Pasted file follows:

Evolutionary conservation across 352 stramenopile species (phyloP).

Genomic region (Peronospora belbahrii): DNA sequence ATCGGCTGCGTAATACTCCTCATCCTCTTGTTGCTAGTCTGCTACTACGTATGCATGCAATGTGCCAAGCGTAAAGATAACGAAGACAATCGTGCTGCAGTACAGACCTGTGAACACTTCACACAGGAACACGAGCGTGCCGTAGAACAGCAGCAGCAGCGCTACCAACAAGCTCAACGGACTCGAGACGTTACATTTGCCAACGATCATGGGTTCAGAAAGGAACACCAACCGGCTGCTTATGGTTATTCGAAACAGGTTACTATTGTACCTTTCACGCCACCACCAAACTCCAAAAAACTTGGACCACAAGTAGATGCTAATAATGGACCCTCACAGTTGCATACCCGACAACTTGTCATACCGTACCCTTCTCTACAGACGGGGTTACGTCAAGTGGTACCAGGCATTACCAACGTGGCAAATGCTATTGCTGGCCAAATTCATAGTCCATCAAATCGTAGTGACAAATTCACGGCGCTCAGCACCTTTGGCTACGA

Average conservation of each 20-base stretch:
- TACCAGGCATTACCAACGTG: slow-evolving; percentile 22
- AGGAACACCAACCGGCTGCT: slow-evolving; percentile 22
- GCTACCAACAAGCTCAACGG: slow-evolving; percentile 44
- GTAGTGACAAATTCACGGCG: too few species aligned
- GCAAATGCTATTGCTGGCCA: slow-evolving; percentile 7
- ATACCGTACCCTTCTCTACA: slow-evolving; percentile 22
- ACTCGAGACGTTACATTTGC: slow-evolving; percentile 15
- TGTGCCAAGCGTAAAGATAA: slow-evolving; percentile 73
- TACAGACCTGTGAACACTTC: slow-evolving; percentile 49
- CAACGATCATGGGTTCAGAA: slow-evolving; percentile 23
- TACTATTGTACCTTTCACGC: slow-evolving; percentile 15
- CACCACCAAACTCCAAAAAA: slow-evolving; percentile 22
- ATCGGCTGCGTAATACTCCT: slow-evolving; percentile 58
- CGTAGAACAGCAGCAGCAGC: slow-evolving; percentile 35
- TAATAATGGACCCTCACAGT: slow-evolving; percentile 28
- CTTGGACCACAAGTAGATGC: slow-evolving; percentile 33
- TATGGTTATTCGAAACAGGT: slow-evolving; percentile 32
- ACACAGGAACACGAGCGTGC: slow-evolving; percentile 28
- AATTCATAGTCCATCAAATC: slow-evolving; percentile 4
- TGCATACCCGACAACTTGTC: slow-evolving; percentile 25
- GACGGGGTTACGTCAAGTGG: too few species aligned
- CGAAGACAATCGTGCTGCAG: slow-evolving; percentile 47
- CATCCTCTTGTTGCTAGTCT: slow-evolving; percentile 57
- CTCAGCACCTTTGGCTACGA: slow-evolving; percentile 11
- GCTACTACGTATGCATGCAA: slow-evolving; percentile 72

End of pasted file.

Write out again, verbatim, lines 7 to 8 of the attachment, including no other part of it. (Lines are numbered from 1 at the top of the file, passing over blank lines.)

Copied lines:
- GTAGTGACAAATTCACGGCG: too few species aligned
- GCAAATGCTATTGCTGGCCA: slow-evolving; percentile 7